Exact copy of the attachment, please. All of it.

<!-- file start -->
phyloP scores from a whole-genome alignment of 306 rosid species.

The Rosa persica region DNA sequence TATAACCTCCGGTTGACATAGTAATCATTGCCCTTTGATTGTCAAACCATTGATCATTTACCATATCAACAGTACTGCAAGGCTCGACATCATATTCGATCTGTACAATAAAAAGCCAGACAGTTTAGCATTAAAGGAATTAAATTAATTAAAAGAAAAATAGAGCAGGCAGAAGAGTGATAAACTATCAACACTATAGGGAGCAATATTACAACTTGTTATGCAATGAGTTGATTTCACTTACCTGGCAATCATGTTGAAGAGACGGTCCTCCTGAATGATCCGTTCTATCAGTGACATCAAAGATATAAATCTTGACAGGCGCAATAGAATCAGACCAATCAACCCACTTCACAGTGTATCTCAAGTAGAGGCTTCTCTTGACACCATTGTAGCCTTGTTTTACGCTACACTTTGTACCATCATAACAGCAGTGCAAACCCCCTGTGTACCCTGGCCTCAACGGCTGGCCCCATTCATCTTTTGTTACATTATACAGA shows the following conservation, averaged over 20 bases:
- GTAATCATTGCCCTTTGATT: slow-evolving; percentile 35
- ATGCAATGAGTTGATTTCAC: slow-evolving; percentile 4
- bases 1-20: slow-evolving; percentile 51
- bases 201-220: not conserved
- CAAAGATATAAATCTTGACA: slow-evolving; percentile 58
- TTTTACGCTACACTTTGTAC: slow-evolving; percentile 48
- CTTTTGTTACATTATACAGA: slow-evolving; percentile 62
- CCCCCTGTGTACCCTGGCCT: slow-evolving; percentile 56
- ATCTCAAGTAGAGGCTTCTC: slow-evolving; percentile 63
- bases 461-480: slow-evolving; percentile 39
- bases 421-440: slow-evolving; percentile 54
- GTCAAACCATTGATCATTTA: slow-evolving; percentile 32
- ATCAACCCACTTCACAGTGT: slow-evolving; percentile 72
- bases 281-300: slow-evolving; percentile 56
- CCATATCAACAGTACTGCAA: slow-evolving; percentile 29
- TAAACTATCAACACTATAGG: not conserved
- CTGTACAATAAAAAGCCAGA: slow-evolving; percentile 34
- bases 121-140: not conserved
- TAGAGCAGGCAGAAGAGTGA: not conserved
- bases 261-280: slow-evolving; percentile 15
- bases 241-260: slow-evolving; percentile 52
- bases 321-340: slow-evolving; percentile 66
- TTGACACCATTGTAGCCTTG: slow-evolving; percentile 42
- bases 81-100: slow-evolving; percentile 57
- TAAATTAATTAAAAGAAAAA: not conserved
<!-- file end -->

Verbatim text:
phyloP scores from a whole-genome alignment of 306 rosid species.

The Rosa persica region DNA sequence TATAACCTCCGGTTGACATAGTAATCATTGCCCTTTGATTGTCAAACCATTGATCATTTACCATATCAACAGTACTGCAAGGCTCGACATCATATTCGATCTGTACAATAAAAAGCCAGACAGTTTAGCATTAAAGGAATTAAATTAATTAAAAGAAAAATAGAGCAGGCAGAAGAGTGATAAACTATCAACACTATAGGGAGCAATATTACAACTTGTTATGCAATGAGTTGATTTCACTTACCTGGCAATCATGTTGAAGAGACGGTCCTCCTGAATGATCCGTTCTATCAGTGACATCAAAGATATAAATCTTGACAGGCGCAATAGAATCAGACCAATCAACCCACTTCACAGTGTATCTCAAGTAGAGGCTTCTCTTGACACCATTGTAGCCTTGTTTTACGCTACACTTTGTACCATCATAACAGCAGTGCAAACCCCCTGTGTACCCTGGCCTCAACGGCTGGCCCCATTCATCTTTTGTTACATTATACAGA shows the following conservation, averaged over 20 bases:
- GTAATCATTGCCCTTTGATT: slow-evolving; percentile 35
- ATGCAATGAGTTGATTTCAC: slow-evolving; percentile 4
- bases 1-20: slow-evolving; percentile 51
- bases 201-220: not conserved
- CAAAGATATAAATCTTGACA: slow-evolving; percentile 58
- TTTTACGCTACACTTTGTAC: slow-evolving; percentile 48
- CTTTTGTTACATTATACAGA: slow-evolving; percentile 62
- CCCCCTGTGTACCCTGGCCT: slow-evolving; percentile 56
- ATCTCAAGTAGAGGCTTCTC: slow-evolving; percentile 63
- bases 461-480: slow-evolving; percentile 39
- bases 421-440: slow-evolving; percentile 54
- GTCAAACCATTGATCATTTA: slow-evolving; percentile 32
- ATCAACCCACTTCACAGTGT: slow-evolving; percentile 72
- bases 281-300: slow-evolving; percentile 56
- CCATATCAACAGTACTGCAA: slow-evolving; percentile 29
- TAAACTATCAACACTATAGG: not conserved
- CTGTACAATAAAAAGCCAGA: slow-evolving; percentile 34
- bases 121-140: not conserved
- TAGAGCAGGCAGAAGAGTGA: not conserved
- bases 261-280: slow-evolving; percentile 15
- bases 241-260: slow-evolving; percentile 52
- bases 321-340: slow-evolving; percentile 66
- TTGACACCATTGTAGCCTTG: slow-evolving; percentile 42
- bases 81-100: slow-evolving; percentile 57
- TAAATTAATTAAAAGAAAAA: not conserved